We had our first Master the Art of Presenting 2016 -webinar today with event keynote speaker and brain researcher Mona Moisala and Paulus Perkkiö from Seidat Intelligent Presentation System.
Mona Moisala is PhD student and specialised cognitive neuroscience. Her expertise is what happens in the brain when people are processing information. In the webinar we discussed about brain-friendly presentations and what you should consider when delivering a presentation. These were the topics discussed with Mona Moisala:
- Who is Mona Moisala and what does she do for her day-to-day work?
- Why did she choose to study the brain and attention?
- Does she need to give a lot of presentations in your work and what is that like?
- What is an optimal length for a presentation from the brain-friendliness viewpoint?
- How much information is too much for one presentation?
- What makes a powerful presentation graphic?
- What is Mona’s favorite speech or presentation that the audience should watch?
(Jeremy Narby: Intelligence in nature)
- Give us a sneak preview what you will speak about at Master the Art of Presenting 2016?
After Mona, Paulus Perkkiö gave an introduction to their brain-friendly presentation system Seidat.
Below you can watch the recording of the presentation and collect the good tips that Mona and Paulus shared.
Watch the Seidat presentation showed in the video here.
The main points in writing:
1. Refresh your audiences brains
People tend to become distracted around 15 to 20 minutes and this is definitely something you should take into consideration when giving a presentation.
If your presentation is more that 20 minutes, you should have a brake, discussion or exercises. Something that refreshes your audiences brains.
2. How much information is too much information in a presentation?
Usually the biggest problem with presentations is that they are too packed up with information. Brain studies tells that people are able to absorb around 2 or 3 main points from a presentation.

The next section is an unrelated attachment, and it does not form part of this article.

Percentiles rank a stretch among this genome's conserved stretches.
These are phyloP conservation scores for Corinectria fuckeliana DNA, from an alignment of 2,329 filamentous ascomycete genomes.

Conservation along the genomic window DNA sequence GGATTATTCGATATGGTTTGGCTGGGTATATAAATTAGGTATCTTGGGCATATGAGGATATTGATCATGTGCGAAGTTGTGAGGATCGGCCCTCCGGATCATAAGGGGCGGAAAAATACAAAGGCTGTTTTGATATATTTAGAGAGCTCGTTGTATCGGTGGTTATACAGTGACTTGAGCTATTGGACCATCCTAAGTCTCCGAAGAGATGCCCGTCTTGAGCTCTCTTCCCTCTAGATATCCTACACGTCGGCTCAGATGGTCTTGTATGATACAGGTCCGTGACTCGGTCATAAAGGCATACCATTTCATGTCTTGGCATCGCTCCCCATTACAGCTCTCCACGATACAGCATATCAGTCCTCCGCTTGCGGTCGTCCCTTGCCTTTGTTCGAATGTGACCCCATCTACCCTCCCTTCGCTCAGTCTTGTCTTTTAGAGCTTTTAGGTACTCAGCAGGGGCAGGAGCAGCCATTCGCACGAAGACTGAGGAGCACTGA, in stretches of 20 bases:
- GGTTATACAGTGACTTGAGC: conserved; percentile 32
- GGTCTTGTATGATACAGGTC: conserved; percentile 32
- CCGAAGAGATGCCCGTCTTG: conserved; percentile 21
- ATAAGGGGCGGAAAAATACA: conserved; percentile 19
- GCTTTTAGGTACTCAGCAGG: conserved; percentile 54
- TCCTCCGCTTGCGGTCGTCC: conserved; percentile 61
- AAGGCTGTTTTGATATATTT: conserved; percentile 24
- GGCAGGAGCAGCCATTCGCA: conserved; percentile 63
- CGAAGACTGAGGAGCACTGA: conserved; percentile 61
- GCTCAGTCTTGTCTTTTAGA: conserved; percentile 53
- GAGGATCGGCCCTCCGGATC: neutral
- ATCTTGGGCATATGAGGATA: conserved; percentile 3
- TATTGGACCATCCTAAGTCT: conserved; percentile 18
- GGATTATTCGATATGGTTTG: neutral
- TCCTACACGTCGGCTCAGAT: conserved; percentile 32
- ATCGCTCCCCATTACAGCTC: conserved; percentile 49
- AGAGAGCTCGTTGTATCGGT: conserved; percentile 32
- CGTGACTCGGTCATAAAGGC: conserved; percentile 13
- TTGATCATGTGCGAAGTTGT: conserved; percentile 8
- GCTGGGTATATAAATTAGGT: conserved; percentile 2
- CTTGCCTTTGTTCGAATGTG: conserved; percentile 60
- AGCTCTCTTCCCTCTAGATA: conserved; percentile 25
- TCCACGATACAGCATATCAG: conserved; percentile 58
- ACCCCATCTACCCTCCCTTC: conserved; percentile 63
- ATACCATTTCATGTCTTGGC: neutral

This works with memory too, people are able to remember only few main points from your presentation.
When giving a presentation, best practice is to focus on your main points and narrow down anything that’s not so relevant or important.
3. People can stay focused longer times if they are motivated enough
People can stay focused for hours if they are emerged enough, for example when watching a movie or coding. This stage of mind is usually called flow. Since the task is so motivated you are able to stay focused, but this is not very common situation when you are listening a presentation.
Since people are able to focus longer times if they are super interested and motivated, you should aim to that when giving a presentation.
4. What makes an effective presentation graphic?
If we think about graphics that contain some kind of graph or other information, it’s important to remember to leave out everything unimportant. People are focusing only a small bits of the graphs so you should highlight and direct their focus on what is really important in the graph.
Emotional images or images where are other people are also good for your presentation. These kind of images are great because when people watches an emotional picture it activates different parts of her brain and this helps her learn and remember better. If we are in a emotional stage we tend to remember better, so you should use that in advantage in your presentation.
You can use emotions to help people remember your key points better, but it is still important to have only few main points in your presentation. Use emotion to help people remember those few points better, don’t try to get them remember more.
5. Inspiring with confidence
We don’t always feel very confident when we are performing and for the majority of people the greatest cause of anxiety is the idea of public speaking.
There are a lot of techniques you can use to ease that anxiety and boost your confidence. In Master the Art of Presenting 2016 -event Mona will speak about those techiques and she will give you tips how you can present in a confident and natural manner.